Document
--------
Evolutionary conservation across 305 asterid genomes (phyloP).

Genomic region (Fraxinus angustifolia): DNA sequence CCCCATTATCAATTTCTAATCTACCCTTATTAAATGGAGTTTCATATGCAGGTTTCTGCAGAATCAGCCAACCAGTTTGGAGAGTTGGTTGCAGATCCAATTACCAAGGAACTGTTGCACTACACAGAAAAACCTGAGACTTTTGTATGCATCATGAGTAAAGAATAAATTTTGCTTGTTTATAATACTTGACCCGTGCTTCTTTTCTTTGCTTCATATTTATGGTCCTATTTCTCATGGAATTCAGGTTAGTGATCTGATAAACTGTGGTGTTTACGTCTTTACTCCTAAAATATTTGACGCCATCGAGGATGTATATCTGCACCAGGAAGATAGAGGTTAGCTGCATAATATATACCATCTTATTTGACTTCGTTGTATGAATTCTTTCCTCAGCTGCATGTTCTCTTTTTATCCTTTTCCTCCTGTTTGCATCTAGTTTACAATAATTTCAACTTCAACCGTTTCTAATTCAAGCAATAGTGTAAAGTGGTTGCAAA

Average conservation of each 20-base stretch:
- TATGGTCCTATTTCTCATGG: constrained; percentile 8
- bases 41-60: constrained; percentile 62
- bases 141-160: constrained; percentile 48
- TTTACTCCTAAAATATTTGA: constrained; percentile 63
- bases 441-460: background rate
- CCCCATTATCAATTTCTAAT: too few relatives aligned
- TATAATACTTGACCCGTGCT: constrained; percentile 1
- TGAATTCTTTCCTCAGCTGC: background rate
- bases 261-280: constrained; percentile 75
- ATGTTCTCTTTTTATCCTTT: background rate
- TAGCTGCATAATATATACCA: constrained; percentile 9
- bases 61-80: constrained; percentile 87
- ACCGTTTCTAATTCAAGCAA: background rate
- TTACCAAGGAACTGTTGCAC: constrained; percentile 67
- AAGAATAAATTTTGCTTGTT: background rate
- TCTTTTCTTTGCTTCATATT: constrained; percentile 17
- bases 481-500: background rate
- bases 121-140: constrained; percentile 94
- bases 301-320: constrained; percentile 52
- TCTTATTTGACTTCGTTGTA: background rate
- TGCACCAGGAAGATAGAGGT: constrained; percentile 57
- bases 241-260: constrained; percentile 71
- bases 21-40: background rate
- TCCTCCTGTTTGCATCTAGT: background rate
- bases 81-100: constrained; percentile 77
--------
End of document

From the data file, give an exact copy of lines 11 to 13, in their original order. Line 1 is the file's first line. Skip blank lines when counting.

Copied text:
- TGAATTCTTTCCTCAGCTGC: background rate
- bases 261-280: constrained; percentile 75
- ATGTTCTCTTTTTATCCTTT: background rate